In New York City, the Occupy Wall Street library workers are building the first Occupy Wall Street Poetry Anthology. They published with a simple motto: “Poetry illuminates the soul of Occupy Wall Street.”
Last year, I wrote an essay for The Believer about the Raven Poetry Circle, a scrappy group of poets that sold poems in Washington Square Park during the Great Depression. Just like the OWS library, they self-published The Raven Anthology every month. In times of economic downturn, more writers should self publish community writing projects like these—they produce vital work during these tough times.
Here’s more about the Depression-era poets:
Francis Lambert McCrudden, a retired telephone worker, founded the Raven Poetry Circle in the early 1930s. He scowled in most group photos, and his poetry championed the value of hard work despite the ruined economy. He composed an epic poem called “The Nickel Snatcher,” an ode to his old telephone-company job—extracting millions of coins from pay phones. He once wrote:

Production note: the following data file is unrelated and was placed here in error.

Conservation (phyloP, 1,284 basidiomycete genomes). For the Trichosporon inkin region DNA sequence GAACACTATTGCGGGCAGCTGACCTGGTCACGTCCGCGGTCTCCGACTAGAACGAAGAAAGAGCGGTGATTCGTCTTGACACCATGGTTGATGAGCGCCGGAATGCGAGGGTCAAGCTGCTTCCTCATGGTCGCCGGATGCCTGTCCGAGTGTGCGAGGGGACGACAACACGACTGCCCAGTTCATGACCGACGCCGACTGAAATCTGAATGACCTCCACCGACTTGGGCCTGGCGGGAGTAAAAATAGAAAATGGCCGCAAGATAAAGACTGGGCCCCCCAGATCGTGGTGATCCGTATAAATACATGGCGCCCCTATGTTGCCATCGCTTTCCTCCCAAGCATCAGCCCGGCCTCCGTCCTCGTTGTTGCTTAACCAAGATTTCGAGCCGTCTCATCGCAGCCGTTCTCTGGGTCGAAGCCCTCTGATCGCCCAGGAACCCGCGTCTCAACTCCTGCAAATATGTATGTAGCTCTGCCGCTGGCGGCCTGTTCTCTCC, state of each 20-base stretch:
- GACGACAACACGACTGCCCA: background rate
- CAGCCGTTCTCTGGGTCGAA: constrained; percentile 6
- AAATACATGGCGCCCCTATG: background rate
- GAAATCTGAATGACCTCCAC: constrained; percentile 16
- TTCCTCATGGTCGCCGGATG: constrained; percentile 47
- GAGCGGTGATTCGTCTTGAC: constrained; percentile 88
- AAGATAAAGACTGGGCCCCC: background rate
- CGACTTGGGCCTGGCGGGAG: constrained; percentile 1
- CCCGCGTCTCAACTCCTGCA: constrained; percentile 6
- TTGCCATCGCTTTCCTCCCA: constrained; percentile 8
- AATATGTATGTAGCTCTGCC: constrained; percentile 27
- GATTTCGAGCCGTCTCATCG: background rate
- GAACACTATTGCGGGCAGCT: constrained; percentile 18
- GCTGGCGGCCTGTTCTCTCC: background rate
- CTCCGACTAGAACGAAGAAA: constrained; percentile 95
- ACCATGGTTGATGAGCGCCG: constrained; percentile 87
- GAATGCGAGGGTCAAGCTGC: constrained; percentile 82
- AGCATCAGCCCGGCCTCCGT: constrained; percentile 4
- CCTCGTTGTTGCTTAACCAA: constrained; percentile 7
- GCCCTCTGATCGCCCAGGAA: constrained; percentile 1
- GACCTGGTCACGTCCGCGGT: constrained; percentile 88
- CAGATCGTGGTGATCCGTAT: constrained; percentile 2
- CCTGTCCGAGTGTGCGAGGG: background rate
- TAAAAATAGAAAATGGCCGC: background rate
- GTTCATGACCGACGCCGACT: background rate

The old saw has it, “Riches prove the man.”
But the real test is Poverty, by damn.
Am I aware the rhyme is false? I am.
But even so, it tell the truth, by damn.
Francis Lambert McCrudden, a retired telephone worker, founded the Raven Poetry Circle in the early 1930s … McCrudden took his club public in May 1933 with the eccentric idea to sell poetry in Washington Square Park. The Ravens tacked poems to a tall green wall beside a tennis court, peddling verse for pennies. The New York Times called it the world’s first “sidewalk Poetry Mart.” The fair opened following one of the worst winters in American history, as unemployment hit 25 percent.